Morris lives in the same house in North Oxford as the 19th-century lexicographer James Murray who worked on the Oxford English Dictionary.[7] He exhibits at the Taurus Gallery in North Parade, Oxford, close to his home.[8]

BibliographyEdit

  • The Biology of Art (1963) – a look at the paintings of primates and their relation to human art
  • The Big Cats (1965) – part of The Bodley Head Natural Science Picture Books, looking at the habits of the five Big Cats.[9]
  • The Mammals: A Guide to the Living Species (1965) – a comprehensive listing of all mammal genera, all non-rodent non-bat species, and additional information on select species.
  • The Naked Ape: A Zoologist's Study of the Human Animal (1967) – a look at the humanity's animalistic qualities and its similarity with other apes. In 2011, Time magazine placed it on its list of the 100 best or most influential non-fiction books written in English since 1923.[10]
  • The Human Zoo (1969) – a continuation of the previous book, analysing human behaviour in big modern societies and their resemblance to animal behaviour in captivity.
  • Intimate Behaviour (1971) – A study of the human side of intimate behaviour, examining how natural selection shaped human physical contact.
  • Manwatching: A Field Guide to Human Behaviour (1978)
  • Gestures: Their Origin and Distribution (1979)
  • Animal Days (1979) – Autobiographical
  • The Soccer Tribe (1981)
  • Pocket Guide to Manwatching (1982)
  • Inrock (1983)
  • Bodywatching – A Field Guide to the Human Species (1985) – Hundreds of photos analyzing the human body.
  • Catwatching: & Cat Lore (1986) – a study of cats.
  • Dogwatching (1986) – a study of "man's best friend".
  • Horsewatching (1989) – subtitled "Why does a horse whinny and everything else you ever wanted to know"
  • Animalwatching (1990)
  • Babywatching (1991)
  • Bodytalk (1994)
  • The Human Animal (1994) – book and BBC documentary TV series
  • The Human Sexes (1997) – Discovery/BBC documentary TV series
  • Cat World: A Feline Encyclopedia (1997)
  • The Naked Eye (2001)
  • Dogs: The Ultimate Dictionary of over 1,000 Dog Breeds (2001)
  • Peoplewatching: The Desmond Morris Guide to Body Language (2002)
  • The Naked Woman: A Study of the Female Body (2004)
  • Linguaggio muto (Dumb language) (2004)
  • The Nature of Happiness (2004)
  • Watching (2006)
  • The Naked Man: A Study of the Male Body (2008)
  • Baby: A Portrait of the First Two Years of Life (2008)
  • Planet Ape (2009)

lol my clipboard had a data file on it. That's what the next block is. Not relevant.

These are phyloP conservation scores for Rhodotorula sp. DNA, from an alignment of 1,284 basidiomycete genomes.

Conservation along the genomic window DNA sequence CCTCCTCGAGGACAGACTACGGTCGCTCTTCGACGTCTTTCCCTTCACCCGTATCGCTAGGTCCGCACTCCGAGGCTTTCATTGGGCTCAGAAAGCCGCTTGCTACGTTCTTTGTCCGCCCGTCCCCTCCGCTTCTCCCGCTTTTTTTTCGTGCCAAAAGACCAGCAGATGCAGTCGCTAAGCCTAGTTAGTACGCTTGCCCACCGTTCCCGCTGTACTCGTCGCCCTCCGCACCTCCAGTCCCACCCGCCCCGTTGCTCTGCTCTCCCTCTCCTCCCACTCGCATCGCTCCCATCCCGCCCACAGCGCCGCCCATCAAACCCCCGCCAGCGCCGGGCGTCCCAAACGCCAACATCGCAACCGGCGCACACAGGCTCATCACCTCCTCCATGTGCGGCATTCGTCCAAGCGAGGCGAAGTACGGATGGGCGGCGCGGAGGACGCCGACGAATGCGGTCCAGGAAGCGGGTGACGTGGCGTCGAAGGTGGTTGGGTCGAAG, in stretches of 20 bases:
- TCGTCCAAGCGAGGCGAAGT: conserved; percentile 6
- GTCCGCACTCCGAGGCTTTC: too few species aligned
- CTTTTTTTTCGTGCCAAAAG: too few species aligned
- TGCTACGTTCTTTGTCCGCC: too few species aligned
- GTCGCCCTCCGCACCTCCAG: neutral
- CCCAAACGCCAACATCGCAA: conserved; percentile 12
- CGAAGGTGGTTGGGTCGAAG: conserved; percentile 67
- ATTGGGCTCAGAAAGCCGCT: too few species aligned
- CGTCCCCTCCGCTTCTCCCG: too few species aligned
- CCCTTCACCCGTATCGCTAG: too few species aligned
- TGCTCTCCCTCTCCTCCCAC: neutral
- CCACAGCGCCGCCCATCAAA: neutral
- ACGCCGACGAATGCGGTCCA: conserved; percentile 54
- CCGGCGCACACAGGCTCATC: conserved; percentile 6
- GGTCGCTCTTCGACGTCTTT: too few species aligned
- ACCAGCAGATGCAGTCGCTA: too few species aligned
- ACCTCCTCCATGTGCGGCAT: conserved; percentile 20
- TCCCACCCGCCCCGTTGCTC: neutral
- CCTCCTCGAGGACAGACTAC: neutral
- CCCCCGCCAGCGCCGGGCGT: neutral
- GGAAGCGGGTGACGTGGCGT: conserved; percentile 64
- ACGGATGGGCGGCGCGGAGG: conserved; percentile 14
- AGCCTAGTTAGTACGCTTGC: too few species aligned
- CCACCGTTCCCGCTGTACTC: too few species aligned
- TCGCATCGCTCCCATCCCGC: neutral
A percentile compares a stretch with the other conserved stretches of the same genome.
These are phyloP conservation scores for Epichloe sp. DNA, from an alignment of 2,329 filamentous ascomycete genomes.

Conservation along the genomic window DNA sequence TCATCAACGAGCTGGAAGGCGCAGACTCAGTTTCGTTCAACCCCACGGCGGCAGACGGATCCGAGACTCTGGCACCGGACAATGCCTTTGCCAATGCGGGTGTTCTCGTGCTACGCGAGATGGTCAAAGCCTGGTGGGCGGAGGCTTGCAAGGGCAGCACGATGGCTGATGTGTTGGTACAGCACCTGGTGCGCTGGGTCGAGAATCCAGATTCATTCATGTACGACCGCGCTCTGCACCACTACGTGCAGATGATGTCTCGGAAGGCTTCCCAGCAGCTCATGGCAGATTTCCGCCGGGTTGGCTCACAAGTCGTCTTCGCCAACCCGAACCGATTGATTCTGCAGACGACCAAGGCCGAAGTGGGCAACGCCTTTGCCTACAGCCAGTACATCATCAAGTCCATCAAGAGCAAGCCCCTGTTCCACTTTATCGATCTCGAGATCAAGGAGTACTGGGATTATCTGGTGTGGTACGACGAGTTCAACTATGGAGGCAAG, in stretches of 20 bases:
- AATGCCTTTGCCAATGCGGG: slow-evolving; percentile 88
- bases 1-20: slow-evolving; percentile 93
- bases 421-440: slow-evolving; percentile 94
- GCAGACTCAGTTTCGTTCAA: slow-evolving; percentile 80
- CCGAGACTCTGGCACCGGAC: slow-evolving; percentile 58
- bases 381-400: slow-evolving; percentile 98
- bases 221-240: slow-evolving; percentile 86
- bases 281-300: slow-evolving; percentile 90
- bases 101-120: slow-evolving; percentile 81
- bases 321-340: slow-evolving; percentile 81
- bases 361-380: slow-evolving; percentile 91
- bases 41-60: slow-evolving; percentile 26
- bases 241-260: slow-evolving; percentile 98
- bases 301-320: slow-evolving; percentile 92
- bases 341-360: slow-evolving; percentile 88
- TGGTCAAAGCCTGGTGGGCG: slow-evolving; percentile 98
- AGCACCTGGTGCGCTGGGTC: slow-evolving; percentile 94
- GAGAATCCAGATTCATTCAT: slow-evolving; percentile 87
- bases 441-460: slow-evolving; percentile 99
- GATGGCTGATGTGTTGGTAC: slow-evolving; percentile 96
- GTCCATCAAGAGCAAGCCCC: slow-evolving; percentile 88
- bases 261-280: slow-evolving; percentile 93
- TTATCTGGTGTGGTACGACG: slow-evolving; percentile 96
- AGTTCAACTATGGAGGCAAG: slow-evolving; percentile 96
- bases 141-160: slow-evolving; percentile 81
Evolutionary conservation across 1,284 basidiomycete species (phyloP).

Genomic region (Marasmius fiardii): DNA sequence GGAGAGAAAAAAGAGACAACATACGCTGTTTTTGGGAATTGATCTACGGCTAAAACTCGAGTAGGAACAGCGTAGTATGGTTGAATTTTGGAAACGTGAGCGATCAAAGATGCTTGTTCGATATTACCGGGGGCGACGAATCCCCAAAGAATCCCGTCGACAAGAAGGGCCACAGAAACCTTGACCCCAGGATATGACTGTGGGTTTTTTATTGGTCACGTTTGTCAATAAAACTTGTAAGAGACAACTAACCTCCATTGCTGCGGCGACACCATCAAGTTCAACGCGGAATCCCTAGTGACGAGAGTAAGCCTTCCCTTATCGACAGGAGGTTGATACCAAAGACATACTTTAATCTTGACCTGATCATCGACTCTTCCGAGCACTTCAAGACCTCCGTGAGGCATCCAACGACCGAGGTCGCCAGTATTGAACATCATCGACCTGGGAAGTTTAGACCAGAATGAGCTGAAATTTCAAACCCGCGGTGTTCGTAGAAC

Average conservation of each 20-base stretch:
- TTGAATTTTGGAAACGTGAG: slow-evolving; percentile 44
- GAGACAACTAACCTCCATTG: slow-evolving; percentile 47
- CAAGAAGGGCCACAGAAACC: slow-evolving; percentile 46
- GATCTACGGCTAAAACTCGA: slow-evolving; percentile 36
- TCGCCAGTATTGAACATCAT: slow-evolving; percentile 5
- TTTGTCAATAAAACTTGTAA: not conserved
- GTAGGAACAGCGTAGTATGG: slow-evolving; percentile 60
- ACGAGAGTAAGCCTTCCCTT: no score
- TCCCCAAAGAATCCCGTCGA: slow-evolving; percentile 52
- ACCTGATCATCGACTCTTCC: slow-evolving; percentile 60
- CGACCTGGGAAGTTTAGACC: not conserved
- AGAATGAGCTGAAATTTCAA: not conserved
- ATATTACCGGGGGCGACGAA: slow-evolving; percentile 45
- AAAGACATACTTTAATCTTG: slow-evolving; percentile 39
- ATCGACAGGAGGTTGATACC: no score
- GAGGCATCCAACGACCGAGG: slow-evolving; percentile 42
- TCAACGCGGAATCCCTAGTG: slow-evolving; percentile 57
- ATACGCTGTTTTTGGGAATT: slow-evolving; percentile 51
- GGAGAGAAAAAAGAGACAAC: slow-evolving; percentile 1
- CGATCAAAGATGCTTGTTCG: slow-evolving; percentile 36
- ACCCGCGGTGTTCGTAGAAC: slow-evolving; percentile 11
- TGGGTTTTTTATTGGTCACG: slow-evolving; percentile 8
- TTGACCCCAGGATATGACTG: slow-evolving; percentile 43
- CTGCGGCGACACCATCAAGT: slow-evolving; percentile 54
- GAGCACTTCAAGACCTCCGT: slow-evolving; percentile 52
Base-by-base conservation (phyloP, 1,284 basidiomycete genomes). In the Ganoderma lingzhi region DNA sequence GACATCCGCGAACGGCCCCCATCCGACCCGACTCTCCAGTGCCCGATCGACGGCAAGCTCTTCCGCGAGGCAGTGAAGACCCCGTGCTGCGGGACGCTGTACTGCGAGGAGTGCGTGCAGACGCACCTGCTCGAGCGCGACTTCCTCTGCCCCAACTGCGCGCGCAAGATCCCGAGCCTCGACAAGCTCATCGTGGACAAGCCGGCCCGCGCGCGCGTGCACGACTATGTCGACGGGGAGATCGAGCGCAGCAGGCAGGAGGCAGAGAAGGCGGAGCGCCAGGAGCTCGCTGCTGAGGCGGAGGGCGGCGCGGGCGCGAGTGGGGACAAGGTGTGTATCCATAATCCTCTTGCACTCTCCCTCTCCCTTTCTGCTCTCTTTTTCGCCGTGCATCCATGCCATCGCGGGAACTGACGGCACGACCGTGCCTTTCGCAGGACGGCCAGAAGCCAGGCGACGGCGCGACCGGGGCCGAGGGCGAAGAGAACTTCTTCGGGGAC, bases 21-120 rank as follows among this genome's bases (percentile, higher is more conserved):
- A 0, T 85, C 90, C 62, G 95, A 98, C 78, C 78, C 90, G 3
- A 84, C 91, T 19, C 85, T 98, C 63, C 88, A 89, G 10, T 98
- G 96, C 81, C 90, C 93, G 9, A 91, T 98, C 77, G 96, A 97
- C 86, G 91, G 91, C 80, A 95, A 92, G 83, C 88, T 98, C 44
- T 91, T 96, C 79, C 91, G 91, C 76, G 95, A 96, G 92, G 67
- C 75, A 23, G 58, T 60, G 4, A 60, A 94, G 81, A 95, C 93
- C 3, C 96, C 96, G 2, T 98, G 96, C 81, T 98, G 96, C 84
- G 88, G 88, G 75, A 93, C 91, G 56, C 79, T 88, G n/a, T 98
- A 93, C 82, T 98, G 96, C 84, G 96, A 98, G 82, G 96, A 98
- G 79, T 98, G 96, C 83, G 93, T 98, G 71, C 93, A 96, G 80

• Owl (2009) – Part of the Reaktion Books Animal series
  • Monkey (2013) – Part of the Reaktion Books Animal series
  • Leopard (2014) – Part of the Reaktion Books Animal series
  • Bison (2015) – Part of the Reaktion Books Animal series

FilmographyEdit

  • Zootime (Weekly, 1956–67)
  • Life (1965–67)
  • The Human Race (1982)
  • The Animals Roadshow (1987–89)
  • The Animal Contract (1989)
  • Animal Country (1991–96)
  • The Human Animal (1994)
  • The Human Sexes (1997)

ReferencesEdit

  1. ^ a b c d e f g h i j Williams, D. "Desmond Morris Biography". Desmond-morris.com. Retrieved 2012-11-28. 
  2. ^ Morris, D. (1967). The Naked Ape: A Zoologist's Study of the Human Animal (1st American ed.). New York: McGraw-Hill.
  3. ^ Harré, R. (2006). "Chapter 5: The Biopsychologists". Key Thinkers in Psychology, pp. 125-132. London: Sage.
  4. ^ "Desmond Morris". Social Issues Research Centre. Retrieved 1 December 2016. 
  5. ^ National Life Stories, 'Morris, Desmond (1 of 2) National Life Stories Collection: Science and Religion', The British Library Board, 2015. Retrieved 9 October 2017
  6. ^ Douglas, Alice (1 November 2008). "My family values: Desmond Morris interview". The Guardian. Retrieved 2012-11-28. 
  7. ^ Moss, Stephen (18 December 2007). "We'd be better off if women ran everything". The Guardian. Retrieved 1 December 2016. 
  8. ^ "Taurus Gallery". Retrieved 1 December 2016. 
  9. ^ "The Big Cats ... Illustrated by Barry Driscoll.". explore.bl.uk. The British Library Board. Retrieved 23 May 2015. 
  10. ^ Schrobsdorff, Susanna. "All-TIME 100 Nonfiction Books". Time. ISSN 0040-781X. Retrieved 2017-03-03. 

External linksEdit